According to the "Bostonian" letter, Gordon and Peter are two different people from a group of four that had traveled together for at least part of the journey to Union lines, all of whom had previously been the legal property of either Capt. Lyons of the Atchafalaya Basin, or Louis Fabyan of Clinton, Louisiana.[8]

Unlike with the photo of the scourged back, of which there are scores of copies and various reprintings in dozens of libraries and institutions across the U.S., there is only one known copy of the photograph on the left-most image in the Harper's triptych is based.[5] The photo, which surfaced in 2008 and was sold at Cowan Auctions for US$1,527.50 (equivalent to $2,162 in 2023), was printed by McPherson & Oliver, Baton Rouge,[27] the same photographers who are credited with making the photo of Peter.[5] The carte de visite sold by Cowan had a note in ink on the back that read, "Contraband that marched 40 miles to get to our lines."[27] The image of Gordon has been described as "confident and strong," and therefore somewhat at odds with the written narrative provided by Harper's: "...in spite of his poor dress, and contrary to almost every other photograph in the genre, Gordon displays a sense of self-possession and self-awareness that is difficult to ignore. Directly facing the camera, [he adopts] a dignified seated pose popular in middle-class studio portraiture."[1] Gordon's "poor dress" was likely because "Many slaves, especially the agricultural workers who made up most of the enslaved population, only owned one or two suits of clothing at any one time, so they did not arrive at the Union encampments with great satchels full of luggage but, rather, 'almost wholly destitute of clothing.'"[9] It was common for former slaves to arrive at contraband refugee camps wearing Negro-cloth garments that were already in "tatters"; finding adequate replacements was one of the responsibilities of quartermasters and camp administrators.[9]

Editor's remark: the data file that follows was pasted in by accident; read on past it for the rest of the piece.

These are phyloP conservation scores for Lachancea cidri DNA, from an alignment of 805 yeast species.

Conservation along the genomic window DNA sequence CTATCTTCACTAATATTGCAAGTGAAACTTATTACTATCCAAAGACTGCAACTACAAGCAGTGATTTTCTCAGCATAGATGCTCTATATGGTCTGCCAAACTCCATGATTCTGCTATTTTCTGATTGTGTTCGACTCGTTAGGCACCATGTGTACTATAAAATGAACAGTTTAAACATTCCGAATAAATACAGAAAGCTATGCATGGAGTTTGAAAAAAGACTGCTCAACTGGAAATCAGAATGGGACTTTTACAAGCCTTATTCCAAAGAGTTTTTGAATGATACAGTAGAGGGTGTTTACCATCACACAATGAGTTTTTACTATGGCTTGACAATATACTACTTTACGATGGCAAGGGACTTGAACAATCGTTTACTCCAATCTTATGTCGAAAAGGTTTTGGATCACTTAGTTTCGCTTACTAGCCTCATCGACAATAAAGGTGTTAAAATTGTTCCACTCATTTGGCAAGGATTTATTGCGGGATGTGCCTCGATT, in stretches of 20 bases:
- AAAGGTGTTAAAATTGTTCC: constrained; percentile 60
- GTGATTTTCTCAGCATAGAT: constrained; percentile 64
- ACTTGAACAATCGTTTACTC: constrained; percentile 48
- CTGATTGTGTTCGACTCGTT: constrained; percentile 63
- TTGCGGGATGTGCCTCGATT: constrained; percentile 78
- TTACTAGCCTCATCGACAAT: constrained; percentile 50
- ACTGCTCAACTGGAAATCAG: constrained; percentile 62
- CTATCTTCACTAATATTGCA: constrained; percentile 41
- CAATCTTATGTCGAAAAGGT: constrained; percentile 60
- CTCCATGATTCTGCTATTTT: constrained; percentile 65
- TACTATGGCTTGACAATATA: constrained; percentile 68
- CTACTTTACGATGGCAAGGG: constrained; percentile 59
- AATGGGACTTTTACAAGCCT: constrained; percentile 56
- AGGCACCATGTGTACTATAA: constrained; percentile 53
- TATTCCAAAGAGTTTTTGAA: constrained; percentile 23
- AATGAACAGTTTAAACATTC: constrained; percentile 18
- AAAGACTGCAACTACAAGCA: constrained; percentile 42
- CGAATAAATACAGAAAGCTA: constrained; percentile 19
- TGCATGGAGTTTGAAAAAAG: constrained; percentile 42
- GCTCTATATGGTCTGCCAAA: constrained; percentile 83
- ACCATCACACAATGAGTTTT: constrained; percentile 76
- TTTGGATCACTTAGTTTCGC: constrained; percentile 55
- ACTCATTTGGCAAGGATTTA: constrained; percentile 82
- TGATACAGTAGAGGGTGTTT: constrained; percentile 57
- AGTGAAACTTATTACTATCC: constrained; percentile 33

According to the Bostonian, he brought the photos of both Peter and Gordon from Louisiana to New York in June 1863; he describes Gordon as the "sable youth clad in variegated and torn garments" and recounts that Gordon, Peter, John (who was killed en route), and a fourth unnamed man traveled together, moving only at night, rubbed "onions and strong-scented weeds" on themselves after fording watercourses, "twice swimming the turbid waters of the Amite River in their wanderings."[8]